I have seen only one outpost for a candidate running against the president. His supporters have a Maaouya fan club right next door, which means that the competing loudspeakers result in a cacophonous nightmare.

Now, the puzzling. There are two things I can't figure out. One of them has to do with the tents. They are furnished with carpets or the Mauritanian style of sofas in them, have the loudspeakers, and campaign posters, but little else. I have seen very few people gathering there, and if they do, there does not appear to be anything there for them. The campaign headquarters is certainly not supplying the electorate with coffee and Krispy Kremes - or the Mauritanian equivalent, which would probably be tea and beignets.

Here is the second thing I don't understand. If I told you that there was no school because there was a very bad flu epidemic, you would see the relationship between the two events. Likewise, if I told you that there was no school because twenty inches of snow fell last night, you could see how the one could lead to the other. See if you can make any similar cause-and-effect relationship for this one, though: school, which was supposed to start on the first of October, has not started because of the elections that will take place on the seventh of November.

On the surface of it, this does not make any sense. After all, we know that there is school in the United States during elections. In fact, in many American schools, teachers use elections to discuss the democratic process with their students. Most of the schools in which I have taught serve as polling places, with teachers and children passing by voters throughout the school day. So what would be the problem with having school during elections?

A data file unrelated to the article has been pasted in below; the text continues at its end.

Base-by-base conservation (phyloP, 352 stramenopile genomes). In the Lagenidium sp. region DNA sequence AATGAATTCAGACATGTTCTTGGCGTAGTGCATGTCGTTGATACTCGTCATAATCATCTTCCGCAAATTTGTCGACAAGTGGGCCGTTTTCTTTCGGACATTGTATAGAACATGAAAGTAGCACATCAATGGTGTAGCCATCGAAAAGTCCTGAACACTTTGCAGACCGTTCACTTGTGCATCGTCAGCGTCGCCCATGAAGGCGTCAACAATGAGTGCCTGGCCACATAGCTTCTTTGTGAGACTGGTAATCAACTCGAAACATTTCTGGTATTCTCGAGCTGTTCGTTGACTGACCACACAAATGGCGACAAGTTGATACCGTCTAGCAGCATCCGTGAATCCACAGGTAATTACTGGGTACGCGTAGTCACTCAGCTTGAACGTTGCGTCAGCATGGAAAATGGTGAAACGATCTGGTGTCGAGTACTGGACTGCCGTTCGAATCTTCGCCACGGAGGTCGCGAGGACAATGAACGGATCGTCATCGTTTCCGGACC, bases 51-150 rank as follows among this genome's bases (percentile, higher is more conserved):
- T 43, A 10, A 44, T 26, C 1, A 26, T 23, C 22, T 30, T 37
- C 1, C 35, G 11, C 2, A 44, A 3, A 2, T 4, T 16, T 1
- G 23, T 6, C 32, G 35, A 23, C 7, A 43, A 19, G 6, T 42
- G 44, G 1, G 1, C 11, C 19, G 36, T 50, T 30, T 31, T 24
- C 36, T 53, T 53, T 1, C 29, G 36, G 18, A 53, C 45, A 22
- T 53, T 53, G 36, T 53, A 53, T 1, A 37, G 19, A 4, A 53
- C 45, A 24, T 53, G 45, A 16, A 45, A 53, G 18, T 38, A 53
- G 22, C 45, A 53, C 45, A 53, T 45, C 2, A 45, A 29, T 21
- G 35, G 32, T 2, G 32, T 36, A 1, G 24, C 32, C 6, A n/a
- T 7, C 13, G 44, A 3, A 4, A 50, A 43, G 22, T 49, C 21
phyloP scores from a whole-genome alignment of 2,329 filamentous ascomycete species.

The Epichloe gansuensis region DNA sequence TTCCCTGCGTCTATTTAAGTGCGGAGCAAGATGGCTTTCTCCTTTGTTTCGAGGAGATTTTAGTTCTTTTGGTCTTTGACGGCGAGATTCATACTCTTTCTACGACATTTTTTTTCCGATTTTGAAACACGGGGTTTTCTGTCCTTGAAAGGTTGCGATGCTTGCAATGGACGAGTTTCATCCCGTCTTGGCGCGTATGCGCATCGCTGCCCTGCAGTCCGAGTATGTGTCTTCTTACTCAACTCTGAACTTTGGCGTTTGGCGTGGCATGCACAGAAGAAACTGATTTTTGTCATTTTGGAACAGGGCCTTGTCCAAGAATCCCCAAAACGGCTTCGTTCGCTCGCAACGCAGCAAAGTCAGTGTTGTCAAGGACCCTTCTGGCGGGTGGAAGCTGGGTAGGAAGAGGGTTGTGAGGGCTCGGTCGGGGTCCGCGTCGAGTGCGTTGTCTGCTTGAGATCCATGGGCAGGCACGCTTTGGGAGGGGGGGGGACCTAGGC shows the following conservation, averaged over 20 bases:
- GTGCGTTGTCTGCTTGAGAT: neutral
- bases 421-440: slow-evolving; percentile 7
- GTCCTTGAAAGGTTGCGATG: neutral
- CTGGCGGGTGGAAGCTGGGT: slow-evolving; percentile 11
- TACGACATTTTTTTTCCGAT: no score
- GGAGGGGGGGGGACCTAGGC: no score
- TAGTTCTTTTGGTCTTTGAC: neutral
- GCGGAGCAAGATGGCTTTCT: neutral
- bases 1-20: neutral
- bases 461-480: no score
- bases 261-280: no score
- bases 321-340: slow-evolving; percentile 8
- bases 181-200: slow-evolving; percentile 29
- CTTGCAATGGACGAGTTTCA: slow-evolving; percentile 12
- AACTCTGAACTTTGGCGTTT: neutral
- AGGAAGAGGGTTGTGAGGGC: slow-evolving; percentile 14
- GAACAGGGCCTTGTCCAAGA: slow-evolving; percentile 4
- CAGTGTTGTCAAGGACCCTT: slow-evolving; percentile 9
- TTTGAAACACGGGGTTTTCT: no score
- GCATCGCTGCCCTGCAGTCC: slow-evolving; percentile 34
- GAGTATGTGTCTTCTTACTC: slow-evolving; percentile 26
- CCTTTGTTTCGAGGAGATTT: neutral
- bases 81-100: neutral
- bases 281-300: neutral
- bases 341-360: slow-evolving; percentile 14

I have asked several people about this, and there is not one simple answer to explain the situation. Following are the factors that contribute to the situation as it exists with relation to there not being school now:

For starters, when the students get together during election times, they can be disruptive. The best way to be sure that they are not disruptive is to be sure that they are not together, and the best way to be sure that they are not together is to keep them out of school.

Secondly, there is an official school holiday around the elections, from the fifth to the tenth of November. During those days, the teachers are responsible for working at polling places, which means that they will not be in school.

Thirdly, even though schools start on the first of October, most people tend not to show up until around the fifteenth of the month. That leaves only about two or three weeks until the elections. Since everyone knows that there are going to be disruptions during the election time, it doesn't make sense to them to get everything started for only two weeks.

There is a fourth factor that contributes to the third one, and that is the problem of distance that affects both teachers and students, because many of them live far from the schools where they teach or attend. Teachers do not have a choice where they will work. They could live with their families in one part of the country and be assigned to teach in a place that is hundreds of kilometers away; I have met several teachers in this situation. As for the students, many of them live in villages that have no schools, and the commute takes several hours. For them, going to school means that they have to move to a different town during the school year and live in that town with other people, which may or may not be members of their extended family.

For both of these groups, the travel and housing are not only expensive, but the process takes them away from their families while school is in session. They want to minimize the expense and the disruption to their family lives. School that is in session for only a few weeks at a time, then out, then on again costs money that they do not have.

To Mauritanians, then, it sounds logical to say, "There is no school because of the elections." In any event, this is what passes for logic here. The schools make no provisions for extending the school year at the other end, so the teachers will just have to cover the material that they can cover.

At the end of the year, the students will have to take the same concluding tests to see if they advance to the next school year. If they do not pass the tests, they repeat the school year next year.

Put all these factors together, add an unwillingness to change the system, and you can see how hard it is to make progress here!